The big story yesterday was the monster subduction earthquake just off the coast of Japan. As bad as the earthquake was, and it was catastrophic, it was the resulting tsunami that did the most damage close to the epicenter.
Washington state reader S.A. sent me the following cnn.com blog on all of this...and the photos and video clips are horrendous...and more are being added all the time. There are quite a few videos imbedded in this link, so it may take some time for the web page to download...but they're all worth viewing, so please be patient. The link is here.
Today's first story is courtesy of reader Scott Pluschau...and it's a posting over at finance.yahoo.com. Memo to central bankers: Best not to cite the price of the new iPad as an example of why inflation isn't a problem when you head into a working-class neighborhood. In Queens, New York, on Friday, New York Fed President William Dudley did just that. He got an earful. "When was the last time, sir, that you went grocery shopping?" one audience member asked. "I can't eat an iPad," another said...and it was all downhill from there. The link to the story is here.
Roy Stephens first offering today is this piece from yesterday's edition of The Telegraph. Portugal unveiled further spending cuts on Friday to try to restore confidence in its finances as eurozone leaders met to discuss the crisis in the single currency.
The yield on Portuguese five-year debt hit a new high of 7.99pc amid mounting speculation that it will join Ireland and Greece in seeking a rescue package. Yields on Greek and Irish sovereign debt also rose, making it more expensive for them to borrow. The link is here.
Roy's next offering is a posting over at the German website spiegel.de. French President Nicolas Sarkozy surprised and upset many on Thursday by unilaterally calling for "targeted air strikes" against the Gadhafi regime and recognizing the rebel Libyan government a day before EU members convened at a summit to hammer out a common approach to the crisis. German commentators were not impressed. The link is here.
Here's an interview with Jim Rickards that's posted over at the King World News website. There was a blog based on this interview that was posted at the KWN website yesterday...but this is the full interview itself. As you know, I have all the time in the world for what Jim has to say...and this interview is of particular interest...and I consider it a must listen...and the link is here.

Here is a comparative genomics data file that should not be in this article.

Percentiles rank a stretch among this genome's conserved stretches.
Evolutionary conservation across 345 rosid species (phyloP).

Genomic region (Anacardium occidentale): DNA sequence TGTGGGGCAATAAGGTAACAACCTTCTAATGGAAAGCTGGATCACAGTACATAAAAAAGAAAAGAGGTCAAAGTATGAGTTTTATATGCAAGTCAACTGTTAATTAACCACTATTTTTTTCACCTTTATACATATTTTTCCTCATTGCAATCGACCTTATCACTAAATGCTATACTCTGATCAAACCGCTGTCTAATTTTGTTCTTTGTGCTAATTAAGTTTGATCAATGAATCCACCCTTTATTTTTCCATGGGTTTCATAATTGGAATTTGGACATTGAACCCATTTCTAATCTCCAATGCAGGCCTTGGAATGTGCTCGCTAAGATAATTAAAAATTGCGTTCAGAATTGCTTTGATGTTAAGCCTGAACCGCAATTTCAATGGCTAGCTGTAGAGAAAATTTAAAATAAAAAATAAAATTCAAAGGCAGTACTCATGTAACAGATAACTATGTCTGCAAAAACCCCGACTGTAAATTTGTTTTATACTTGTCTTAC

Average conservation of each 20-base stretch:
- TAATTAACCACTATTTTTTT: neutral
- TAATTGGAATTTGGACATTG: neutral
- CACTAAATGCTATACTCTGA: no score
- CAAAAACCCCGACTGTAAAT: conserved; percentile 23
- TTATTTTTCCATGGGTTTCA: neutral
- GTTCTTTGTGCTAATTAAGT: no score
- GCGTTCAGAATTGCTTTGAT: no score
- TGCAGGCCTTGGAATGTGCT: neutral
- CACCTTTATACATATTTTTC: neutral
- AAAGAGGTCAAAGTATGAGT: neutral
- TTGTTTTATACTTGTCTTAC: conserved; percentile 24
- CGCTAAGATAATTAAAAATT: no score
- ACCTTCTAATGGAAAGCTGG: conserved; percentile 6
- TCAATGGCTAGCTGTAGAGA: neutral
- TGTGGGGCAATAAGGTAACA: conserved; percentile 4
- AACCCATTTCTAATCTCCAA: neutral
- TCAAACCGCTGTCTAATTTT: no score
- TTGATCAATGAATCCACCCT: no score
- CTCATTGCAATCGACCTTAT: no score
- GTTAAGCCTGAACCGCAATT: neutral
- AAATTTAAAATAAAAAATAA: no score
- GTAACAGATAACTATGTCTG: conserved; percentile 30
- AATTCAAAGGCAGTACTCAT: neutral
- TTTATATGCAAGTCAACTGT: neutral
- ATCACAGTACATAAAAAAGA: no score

The first of my precious metals related stories is this King World News interview that was sent to me by Roy Stephens. I believe I posted this as a blog earlier this week...but here's the complete interview. I haven't had a chance to listen to it, but Roy says it's great...and the link is here.
Thanks to reader Peter Handley, here's a story that was posted on Casey Research's website yesterday. Author Andrey Dashkov writes that... "No one can predict exactly how this will all shake out, but Doug Casey has long said that a return to a gold standard, or some modern equivalent, is almost inevitable." This is a short read...and definitely worth your time. The link is here.
My last story today is courtesy of North Carolina reader Bob Dillon...and is a posting over at infiniteunknown.net.
Police are hunting for a gang of thieves who carried out an Italian Job-style heist by locking down an entire village to steal more than £3 million worth of gold. The spectacular operation is already being dubbed the crime of the century. Detectives believe the job was organised by the mafia and took months to plan. It's an interesting read...and the link is here.